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SXSW 2018: A Look Back at the 1960s PLATO Computing System - IEEE Spectrum
Author Brian Dear on how these terminals were designed for coursework, but students preferred to chat and play games [...]

“Out of the top 10 programs on PLATO running any day, most were games,” Dear says. “They used more CPU time than anything else.” In one popular game called Empire, players blast each other’s spaceships with phasers and torpedoes in order to take over planets.


And PLATO had code review built into the OS:

Another helpful feature that no longer exists was called Term Comment. It allowed users to leave feedback for developers and programmers at any place within a program where they spotted a typo or had trouble completing a task.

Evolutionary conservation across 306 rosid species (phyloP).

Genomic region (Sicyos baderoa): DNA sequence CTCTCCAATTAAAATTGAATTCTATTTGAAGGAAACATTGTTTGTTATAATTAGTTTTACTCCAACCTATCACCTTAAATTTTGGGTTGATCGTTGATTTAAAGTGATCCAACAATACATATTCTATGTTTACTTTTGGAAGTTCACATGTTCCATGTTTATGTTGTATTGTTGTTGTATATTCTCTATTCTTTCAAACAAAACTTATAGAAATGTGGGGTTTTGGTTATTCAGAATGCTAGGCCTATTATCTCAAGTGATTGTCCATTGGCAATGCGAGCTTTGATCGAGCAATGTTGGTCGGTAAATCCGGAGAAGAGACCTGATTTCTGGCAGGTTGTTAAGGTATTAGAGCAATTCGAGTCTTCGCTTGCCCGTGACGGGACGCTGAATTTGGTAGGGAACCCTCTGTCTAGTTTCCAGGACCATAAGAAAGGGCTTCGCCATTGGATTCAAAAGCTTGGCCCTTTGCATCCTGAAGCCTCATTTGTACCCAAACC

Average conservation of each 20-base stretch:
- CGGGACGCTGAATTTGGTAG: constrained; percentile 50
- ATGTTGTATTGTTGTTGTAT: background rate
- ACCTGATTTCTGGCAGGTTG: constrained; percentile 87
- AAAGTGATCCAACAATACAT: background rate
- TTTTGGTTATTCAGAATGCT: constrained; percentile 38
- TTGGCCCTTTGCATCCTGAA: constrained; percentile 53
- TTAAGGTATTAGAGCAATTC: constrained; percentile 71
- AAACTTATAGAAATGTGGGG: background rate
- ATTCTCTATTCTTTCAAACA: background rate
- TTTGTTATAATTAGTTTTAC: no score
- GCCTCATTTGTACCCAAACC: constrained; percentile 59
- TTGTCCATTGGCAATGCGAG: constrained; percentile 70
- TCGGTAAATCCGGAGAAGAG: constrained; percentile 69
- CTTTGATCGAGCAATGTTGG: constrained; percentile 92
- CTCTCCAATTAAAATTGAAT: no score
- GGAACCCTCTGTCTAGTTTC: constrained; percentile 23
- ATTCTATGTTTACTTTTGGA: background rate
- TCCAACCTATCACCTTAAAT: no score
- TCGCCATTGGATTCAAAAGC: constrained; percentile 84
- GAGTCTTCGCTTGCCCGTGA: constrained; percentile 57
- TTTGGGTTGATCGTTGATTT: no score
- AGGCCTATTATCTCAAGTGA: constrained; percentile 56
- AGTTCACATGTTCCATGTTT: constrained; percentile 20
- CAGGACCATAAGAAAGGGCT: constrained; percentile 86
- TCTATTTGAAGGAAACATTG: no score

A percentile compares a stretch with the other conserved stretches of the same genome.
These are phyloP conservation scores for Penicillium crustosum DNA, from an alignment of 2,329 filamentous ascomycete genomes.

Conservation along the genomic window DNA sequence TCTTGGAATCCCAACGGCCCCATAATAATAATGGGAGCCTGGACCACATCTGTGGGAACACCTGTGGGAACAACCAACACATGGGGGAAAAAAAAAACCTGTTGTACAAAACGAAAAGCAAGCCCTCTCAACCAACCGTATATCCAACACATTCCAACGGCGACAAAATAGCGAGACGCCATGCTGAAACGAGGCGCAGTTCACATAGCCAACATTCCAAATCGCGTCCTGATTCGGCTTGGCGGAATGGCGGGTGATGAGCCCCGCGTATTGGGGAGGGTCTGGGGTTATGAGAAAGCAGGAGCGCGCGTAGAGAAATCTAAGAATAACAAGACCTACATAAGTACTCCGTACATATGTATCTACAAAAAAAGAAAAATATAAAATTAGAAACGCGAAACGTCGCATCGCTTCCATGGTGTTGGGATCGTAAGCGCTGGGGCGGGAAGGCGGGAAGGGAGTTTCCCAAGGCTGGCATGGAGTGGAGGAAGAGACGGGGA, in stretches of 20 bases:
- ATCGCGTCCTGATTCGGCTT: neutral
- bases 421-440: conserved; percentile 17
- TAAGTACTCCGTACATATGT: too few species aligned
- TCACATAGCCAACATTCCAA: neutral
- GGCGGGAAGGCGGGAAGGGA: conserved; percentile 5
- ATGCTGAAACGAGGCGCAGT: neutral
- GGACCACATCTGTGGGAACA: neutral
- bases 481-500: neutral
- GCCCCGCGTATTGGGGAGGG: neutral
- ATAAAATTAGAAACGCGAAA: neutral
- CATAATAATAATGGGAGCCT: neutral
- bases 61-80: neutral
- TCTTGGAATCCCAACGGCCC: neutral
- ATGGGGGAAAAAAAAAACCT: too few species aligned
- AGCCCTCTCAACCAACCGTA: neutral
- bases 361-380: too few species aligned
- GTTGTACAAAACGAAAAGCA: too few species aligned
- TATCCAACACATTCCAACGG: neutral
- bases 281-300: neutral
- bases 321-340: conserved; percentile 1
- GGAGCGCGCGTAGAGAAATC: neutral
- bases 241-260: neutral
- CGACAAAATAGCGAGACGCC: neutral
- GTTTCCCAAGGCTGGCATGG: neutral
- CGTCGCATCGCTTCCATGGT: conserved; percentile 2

To do this, the user would simply open a comment box and leave a note right there on the screen. Term Comment would append the comment to the user’s place in the program so that the recipient could easily navigate to it and clearly see the problem, instead of trying to recreate it from scratch on their own system.

“That was immensely useful for developers,” Dear says. “If you were doing QA on software, you could quickly comment, and it would track exactly where the user left this comment. We never really got this on the Web, and it’s such a shame that we didn’t.”
plato  computing  history  chat  empire  gaming  code-review  coding  brian-dear 
4 weeks ago by jm

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